Boomer, just like that guy-at-the-movies-in-the-row-behind-you-who-won’t-stop-talking-even-when-you-turn-around-and-give-him-the-stink-eye, I’m going to talk to you about asset allocation–again. Asset allocation is the relative percentage of stocks and bonds in your nest-egg.
Loyal readers know I’ve written in scintillating and sparkling detail about asset allocation in the asset allocation series. (See right sidebar.)
The asset allocation series is designed to give you the tools and confidence to weather a moment like this.”
Posts in the series were designed to help you:
- stem losses and enhance gains
- buy low and sell high.
What’s not to love?
And the links below show how to achieve that Nirvana. They explain:
- what words to use and scripts to follow when discussing asset allocation and your nest-egg with financial planners and institutions, and
- my own fingernails-on-the-chalk-board-braggadocious-story of how asset allocation, and the annual rebalancing of that allocation, gave me enough money to take a leave of absence from my job and move to Italy for a year.
Wary Boomer, consider this asset allocation example.
By year-end 2008, stocks had dropped 37% while Treasury bonds went up 20%. If you were practicing asset allocation, and had a nest-egg composed of 50% stocks and 50% Treasury bonds, your portfolio would have been down an easily recoverable 9%.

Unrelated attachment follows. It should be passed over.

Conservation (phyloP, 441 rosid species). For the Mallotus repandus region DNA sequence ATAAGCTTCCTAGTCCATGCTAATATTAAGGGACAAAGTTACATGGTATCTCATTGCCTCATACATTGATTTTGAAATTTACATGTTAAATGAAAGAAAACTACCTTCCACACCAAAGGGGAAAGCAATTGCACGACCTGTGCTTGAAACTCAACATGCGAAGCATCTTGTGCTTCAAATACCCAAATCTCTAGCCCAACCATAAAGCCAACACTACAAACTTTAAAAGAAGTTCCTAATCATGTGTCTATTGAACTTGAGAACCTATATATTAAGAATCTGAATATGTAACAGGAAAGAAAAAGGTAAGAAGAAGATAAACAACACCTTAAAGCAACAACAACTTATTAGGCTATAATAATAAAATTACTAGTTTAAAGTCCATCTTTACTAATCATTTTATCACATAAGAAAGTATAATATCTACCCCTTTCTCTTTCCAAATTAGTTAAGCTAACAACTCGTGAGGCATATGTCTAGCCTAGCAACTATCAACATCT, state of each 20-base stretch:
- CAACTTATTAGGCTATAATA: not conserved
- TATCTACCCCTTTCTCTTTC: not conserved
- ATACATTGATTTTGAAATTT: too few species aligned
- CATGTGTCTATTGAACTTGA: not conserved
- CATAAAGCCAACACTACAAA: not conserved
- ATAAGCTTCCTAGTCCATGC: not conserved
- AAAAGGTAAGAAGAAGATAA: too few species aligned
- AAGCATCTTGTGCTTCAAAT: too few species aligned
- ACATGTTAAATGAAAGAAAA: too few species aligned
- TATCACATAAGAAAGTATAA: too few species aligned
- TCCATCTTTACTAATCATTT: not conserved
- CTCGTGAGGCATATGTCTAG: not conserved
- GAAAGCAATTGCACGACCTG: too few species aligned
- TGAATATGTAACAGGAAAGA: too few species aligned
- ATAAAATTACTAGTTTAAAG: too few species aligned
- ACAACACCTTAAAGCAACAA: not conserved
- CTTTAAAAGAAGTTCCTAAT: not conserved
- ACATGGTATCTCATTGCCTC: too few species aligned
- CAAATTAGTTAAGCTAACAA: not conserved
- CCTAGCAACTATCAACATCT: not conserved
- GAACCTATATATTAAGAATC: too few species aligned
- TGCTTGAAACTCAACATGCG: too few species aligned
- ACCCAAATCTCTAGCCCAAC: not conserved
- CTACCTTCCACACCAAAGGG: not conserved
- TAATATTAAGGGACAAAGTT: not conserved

You got this.
Whether it’s the Coronavirus or the plague, there are nest-egg hygiene practices that serve to stem your losses and enhance your gains. Understand that the stock market has an admission price. Don’t put money in the market you’re going to need in the next 11 to, say, 36 months. Know your risk tolerance. Carefully consider what’s “safe” and what isn’t. And above all, practice asset allocation. Understand the benefits it can provide.
Prince Charming and Princess Leia took the last train to Clarksville. Mom and Dad have flown the coup.”
At this point, no one cares as much about your money as you do. Trust no one.
You’ve now got the information–and the research that backs it up. You’ve got the tools.
You got this.